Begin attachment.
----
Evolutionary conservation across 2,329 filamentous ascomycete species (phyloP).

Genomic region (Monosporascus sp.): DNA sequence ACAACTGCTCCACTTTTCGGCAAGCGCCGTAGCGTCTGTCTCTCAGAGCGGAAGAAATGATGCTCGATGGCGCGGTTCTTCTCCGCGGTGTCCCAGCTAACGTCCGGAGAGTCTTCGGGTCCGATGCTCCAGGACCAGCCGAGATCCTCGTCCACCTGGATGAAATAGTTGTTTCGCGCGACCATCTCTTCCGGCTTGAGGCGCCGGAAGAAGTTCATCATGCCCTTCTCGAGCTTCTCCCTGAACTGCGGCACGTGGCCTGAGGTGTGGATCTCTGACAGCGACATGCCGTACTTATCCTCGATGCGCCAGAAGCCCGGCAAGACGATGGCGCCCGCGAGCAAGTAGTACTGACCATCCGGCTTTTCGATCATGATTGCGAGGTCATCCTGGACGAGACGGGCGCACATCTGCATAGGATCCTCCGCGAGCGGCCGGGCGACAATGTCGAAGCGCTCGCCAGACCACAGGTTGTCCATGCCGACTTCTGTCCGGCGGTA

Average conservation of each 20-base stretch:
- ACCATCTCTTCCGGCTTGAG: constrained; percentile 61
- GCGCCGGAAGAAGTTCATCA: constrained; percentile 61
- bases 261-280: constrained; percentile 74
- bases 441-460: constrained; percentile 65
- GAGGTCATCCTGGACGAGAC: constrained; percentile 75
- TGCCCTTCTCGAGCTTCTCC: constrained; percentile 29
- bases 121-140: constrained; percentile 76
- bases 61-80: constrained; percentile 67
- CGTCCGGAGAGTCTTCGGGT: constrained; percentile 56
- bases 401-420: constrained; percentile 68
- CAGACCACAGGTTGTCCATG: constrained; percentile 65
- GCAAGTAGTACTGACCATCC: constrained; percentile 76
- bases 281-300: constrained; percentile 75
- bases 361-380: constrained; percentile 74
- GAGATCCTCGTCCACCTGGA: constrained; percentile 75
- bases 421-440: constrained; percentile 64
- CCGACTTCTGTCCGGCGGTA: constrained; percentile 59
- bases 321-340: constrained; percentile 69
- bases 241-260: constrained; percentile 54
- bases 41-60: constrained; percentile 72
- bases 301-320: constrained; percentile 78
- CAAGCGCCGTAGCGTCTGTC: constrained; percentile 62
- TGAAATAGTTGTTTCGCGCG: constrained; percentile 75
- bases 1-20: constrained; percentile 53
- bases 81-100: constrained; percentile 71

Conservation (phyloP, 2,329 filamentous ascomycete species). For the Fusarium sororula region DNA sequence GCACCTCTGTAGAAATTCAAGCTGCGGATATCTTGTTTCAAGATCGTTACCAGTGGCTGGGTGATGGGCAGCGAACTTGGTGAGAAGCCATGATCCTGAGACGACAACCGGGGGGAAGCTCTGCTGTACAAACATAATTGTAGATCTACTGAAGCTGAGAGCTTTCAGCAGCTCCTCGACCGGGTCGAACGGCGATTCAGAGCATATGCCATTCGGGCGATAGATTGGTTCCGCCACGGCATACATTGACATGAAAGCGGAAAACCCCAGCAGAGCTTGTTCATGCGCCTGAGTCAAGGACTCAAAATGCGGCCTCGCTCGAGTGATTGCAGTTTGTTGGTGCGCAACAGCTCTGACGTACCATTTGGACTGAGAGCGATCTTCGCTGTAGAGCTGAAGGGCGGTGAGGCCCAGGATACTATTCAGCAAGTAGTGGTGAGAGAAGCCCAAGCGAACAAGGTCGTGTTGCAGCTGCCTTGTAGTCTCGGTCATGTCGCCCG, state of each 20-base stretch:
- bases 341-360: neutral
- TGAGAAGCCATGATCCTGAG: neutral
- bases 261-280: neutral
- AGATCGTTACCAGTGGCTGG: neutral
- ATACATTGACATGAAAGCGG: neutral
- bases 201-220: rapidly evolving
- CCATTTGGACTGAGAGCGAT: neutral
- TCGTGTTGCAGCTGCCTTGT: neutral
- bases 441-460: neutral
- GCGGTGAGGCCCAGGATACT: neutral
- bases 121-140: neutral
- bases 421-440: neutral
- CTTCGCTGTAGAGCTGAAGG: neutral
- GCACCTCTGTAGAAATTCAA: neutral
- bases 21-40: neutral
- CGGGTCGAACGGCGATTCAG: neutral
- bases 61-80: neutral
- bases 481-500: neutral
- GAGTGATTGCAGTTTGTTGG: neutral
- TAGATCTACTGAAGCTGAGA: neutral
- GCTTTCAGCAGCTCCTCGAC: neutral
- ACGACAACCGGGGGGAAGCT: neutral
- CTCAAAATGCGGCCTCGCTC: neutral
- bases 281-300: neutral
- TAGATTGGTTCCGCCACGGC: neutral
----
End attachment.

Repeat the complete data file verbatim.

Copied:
Evolutionary conservation across 2,329 filamentous ascomycete species (phyloP).

Genomic region (Monosporascus sp.): DNA sequence ACAACTGCTCCACTTTTCGGCAAGCGCCGTAGCGTCTGTCTCTCAGAGCGGAAGAAATGATGCTCGATGGCGCGGTTCTTCTCCGCGGTGTCCCAGCTAACGTCCGGAGAGTCTTCGGGTCCGATGCTCCAGGACCAGCCGAGATCCTCGTCCACCTGGATGAAATAGTTGTTTCGCGCGACCATCTCTTCCGGCTTGAGGCGCCGGAAGAAGTTCATCATGCCCTTCTCGAGCTTCTCCCTGAACTGCGGCACGTGGCCTGAGGTGTGGATCTCTGACAGCGACATGCCGTACTTATCCTCGATGCGCCAGAAGCCCGGCAAGACGATGGCGCCCGCGAGCAAGTAGTACTGACCATCCGGCTTTTCGATCATGATTGCGAGGTCATCCTGGACGAGACGGGCGCACATCTGCATAGGATCCTCCGCGAGCGGCCGGGCGACAATGTCGAAGCGCTCGCCAGACCACAGGTTGTCCATGCCGACTTCTGTCCGGCGGTA

Average conservation of each 20-base stretch:
- ACCATCTCTTCCGGCTTGAG: constrained; percentile 61
- GCGCCGGAAGAAGTTCATCA: constrained; percentile 61
- bases 261-280: constrained; percentile 74
- bases 441-460: constrained; percentile 65
- GAGGTCATCCTGGACGAGAC: constrained; percentile 75
- TGCCCTTCTCGAGCTTCTCC: constrained; percentile 29
- bases 121-140: constrained; percentile 76
- bases 61-80: constrained; percentile 67
- CGTCCGGAGAGTCTTCGGGT: constrained; percentile 56
- bases 401-420: constrained; percentile 68
- CAGACCACAGGTTGTCCATG: constrained; percentile 65
- GCAAGTAGTACTGACCATCC: constrained; percentile 76
- bases 281-300: constrained; percentile 75
- bases 361-380: constrained; percentile 74
- GAGATCCTCGTCCACCTGGA: constrained; percentile 75
- bases 421-440: constrained; percentile 64
- CCGACTTCTGTCCGGCGGTA: constrained; percentile 59
- bases 321-340: constrained; percentile 69
- bases 241-260: constrained; percentile 54
- bases 41-60: constrained; percentile 72
- bases 301-320: constrained; percentile 78
- CAAGCGCCGTAGCGTCTGTC: constrained; percentile 62
- TGAAATAGTTGTTTCGCGCG: constrained; percentile 75
- bases 1-20: constrained; percentile 53
- bases 81-100: constrained; percentile 71

Conservation (phyloP, 2,329 filamentous ascomycete species). For the Fusarium sororula region DNA sequence GCACCTCTGTAGAAATTCAAGCTGCGGATATCTTGTTTCAAGATCGTTACCAGTGGCTGGGTGATGGGCAGCGAACTTGGTGAGAAGCCATGATCCTGAGACGACAACCGGGGGGAAGCTCTGCTGTACAAACATAATTGTAGATCTACTGAAGCTGAGAGCTTTCAGCAGCTCCTCGACCGGGTCGAACGGCGATTCAGAGCATATGCCATTCGGGCGATAGATTGGTTCCGCCACGGCATACATTGACATGAAAGCGGAAAACCCCAGCAGAGCTTGTTCATGCGCCTGAGTCAAGGACTCAAAATGCGGCCTCGCTCGAGTGATTGCAGTTTGTTGGTGCGCAACAGCTCTGACGTACCATTTGGACTGAGAGCGATCTTCGCTGTAGAGCTGAAGGGCGGTGAGGCCCAGGATACTATTCAGCAAGTAGTGGTGAGAGAAGCCCAAGCGAACAAGGTCGTGTTGCAGCTGCCTTGTAGTCTCGGTCATGTCGCCCG, state of each 20-base stretch:
- bases 341-360: neutral
- TGAGAAGCCATGATCCTGAG: neutral
- bases 261-280: neutral
- AGATCGTTACCAGTGGCTGG: neutral
- ATACATTGACATGAAAGCGG: neutral
- bases 201-220: rapidly evolving
- CCATTTGGACTGAGAGCGAT: neutral
- TCGTGTTGCAGCTGCCTTGT: neutral
- bases 441-460: neutral
- GCGGTGAGGCCCAGGATACT: neutral
- bases 121-140: neutral
- bases 421-440: neutral
- CTTCGCTGTAGAGCTGAAGG: neutral
- GCACCTCTGTAGAAATTCAA: neutral
- bases 21-40: neutral
- CGGGTCGAACGGCGATTCAG: neutral
- bases 61-80: neutral
- bases 481-500: neutral
- GAGTGATTGCAGTTTGTTGG: neutral
- TAGATCTACTGAAGCTGAGA: neutral
- GCTTTCAGCAGCTCCTCGAC: neutral
- ACGACAACCGGGGGGAAGCT: neutral
- CTCAAAATGCGGCCTCGCTC: neutral
- bases 281-300: neutral
- TAGATTGGTTCCGCCACGGC: neutral